Meme: First things first: the pronunciation of this word rhymes with dream and theme. According to Top 10 Internet Memes, a meme is “an [online] image, video, phrase or simply an idea that spreads from one person to another seemingly for no logical reason at all.” A few years ago, the most popular memes were lists of questions that people answered about themselves. These days memes include everything from LOLCats to viral videos to Facebook statuses (e.g., the ones that ask you to post specific information in your FB status as a show of solidarity for a specific cause). If you invite someone to play along with a specific meme, that invitation is called a tag, as in “Tag! You’re It!” When you first start blogging, memes are an easy way to overcome writer’s block and share information about yourself. However, it’s important that you don’t get your feelings hurt if you tag someone for a meme and they choose not to play. Many bloggers don’t dig the meme. Article for more help: The Daily Meme
NoFollow / DoFollow: How a blog treats links. If a site is DoFollow, then links to external sites are acknowledged by search engines and get credit for being linked to (which helps search engine ranking and authority). If a site uses NoFollow tags within links, search engines do not acknowledge the links to the external site. Article for more help: SEO: What Are NoFollow and DoFollow Links?
Non-hosted: Also referred to as self-hosted. A self-hosted blog is hosted on your own server or web host, usually a third party you pay to host your site. You can use WordPress.org or Moveable Type as a self-hosted blogging platform if you set up an account with a web hosting company.
Permalink: The specific link for a blog post or article. A blog’s main URL would be, for example, http://www.blogher.com and would link to the main page of the blog that’s updated regularly. A permalink links directly to an article on the blog. For instance, the permalink for this article is http://www.blogher.com/basic-blog-defintions. Article for more help: What Is a Permalink and Why Do I Need It?
Platform: Refers to your blogging software. There are many different platforms (all housed online, not on your computer) available for blogging, but the most popular are Blogger, TypePad, or WordPress. Article for more help: WordPress? Blogger? TypePad? How to Choose a Blogging Platform
RSS Feed: RSS stands for Real Simply Syndication. The easiest way to explain it is to ask you to watch this video:
Articles for more help:
- RSS Series Part 1: How do I burn my blog’s RSS feed with Feedburner?
- Part 2: How do I set up my blog’s RSS feed via e-mail?
- Part 3: How do I find and install a custom RSS button on my blog?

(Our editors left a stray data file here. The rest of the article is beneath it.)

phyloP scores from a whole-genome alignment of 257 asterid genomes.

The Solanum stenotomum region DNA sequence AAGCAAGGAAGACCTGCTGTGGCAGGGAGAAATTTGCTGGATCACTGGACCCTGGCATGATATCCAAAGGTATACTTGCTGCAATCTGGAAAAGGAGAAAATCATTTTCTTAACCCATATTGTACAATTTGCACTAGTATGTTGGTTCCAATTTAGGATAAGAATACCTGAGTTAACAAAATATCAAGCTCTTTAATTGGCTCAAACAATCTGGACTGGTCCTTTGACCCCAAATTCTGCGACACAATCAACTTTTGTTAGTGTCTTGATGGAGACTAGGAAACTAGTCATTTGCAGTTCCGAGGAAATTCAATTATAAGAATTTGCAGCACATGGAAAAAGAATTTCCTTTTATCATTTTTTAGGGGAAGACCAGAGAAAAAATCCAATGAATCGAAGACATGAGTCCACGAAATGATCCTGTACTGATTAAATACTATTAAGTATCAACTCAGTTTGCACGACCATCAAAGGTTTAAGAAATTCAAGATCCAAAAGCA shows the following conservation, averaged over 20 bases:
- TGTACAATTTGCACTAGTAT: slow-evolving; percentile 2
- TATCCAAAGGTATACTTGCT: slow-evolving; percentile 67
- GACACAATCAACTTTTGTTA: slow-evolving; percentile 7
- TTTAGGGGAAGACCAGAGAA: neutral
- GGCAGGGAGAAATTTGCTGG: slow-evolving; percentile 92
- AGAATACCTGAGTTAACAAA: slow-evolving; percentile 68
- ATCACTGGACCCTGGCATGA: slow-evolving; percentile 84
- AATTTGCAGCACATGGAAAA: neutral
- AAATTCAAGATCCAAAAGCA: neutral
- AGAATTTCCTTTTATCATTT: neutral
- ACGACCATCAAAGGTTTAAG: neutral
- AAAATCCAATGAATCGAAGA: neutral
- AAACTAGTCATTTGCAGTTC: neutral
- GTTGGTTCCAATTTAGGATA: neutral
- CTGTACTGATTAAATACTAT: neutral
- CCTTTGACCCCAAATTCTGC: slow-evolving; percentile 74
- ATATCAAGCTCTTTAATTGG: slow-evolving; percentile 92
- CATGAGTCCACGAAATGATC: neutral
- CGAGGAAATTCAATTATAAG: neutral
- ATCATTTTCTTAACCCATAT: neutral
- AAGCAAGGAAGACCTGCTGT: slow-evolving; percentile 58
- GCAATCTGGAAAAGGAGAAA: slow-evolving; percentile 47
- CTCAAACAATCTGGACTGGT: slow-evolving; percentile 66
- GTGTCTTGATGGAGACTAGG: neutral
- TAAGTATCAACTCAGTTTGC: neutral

- Part 4: Should I offer a full or partial RSS feed to my readers?
- Part 5: How do I include advertisements in my RSS feed?
SEO: Stands for Search Engine Optimization and refers to how your blog ranks when someone searches a keyword relevant to your blog. There are many factors that go into SEO, some of which include keywords in your headings and article text, who is linking to you, relevant content, etc. Articles for more help:
Tag: 1. A tag is a word or short phrase attached to your post that helps make the post findable. It addresses items you discuss in a particular blog post and is usually only a word or two and reflects the keywords or points of your article. If categories are your blog’s table of contents, tags are your blog’s index. Tags go hand-in-hand with categories. Article for more help: Understanding and Using Blog Categories and Tags Effectively. 2. An invitation to participate in a meme.
Theme: A blog’s design or template. The major blogging platforms provide many free themes you can apply as your blog’s design or you can hire a designer to create a custom theme for you. Most themes allow you to do some basic customization (e.g., use your own banner graphic). Article for more help: 10 Important Traits of a Great Blog Design
Troll: A commentor (usually anonymous, but not always) who leaves hurtful and rude comments at your blog. A troll is different from spam because spam is usually an advertisement of some sort. A troll’s sole purpose is to stir up trouble on your site. What can you do? Ignore them as much as possible, or, if it escalates, block their IP address (most blogging platforms have a way to do this, ask the help desk). My advice, and it’s easier said than done, is to try ignore the troll as much as you can. Do not engage in a conversation with him or her. It won’t end well.
Please feel free to leave some ideas for other terms you’d like to see defined or add your own definitions in the comments section.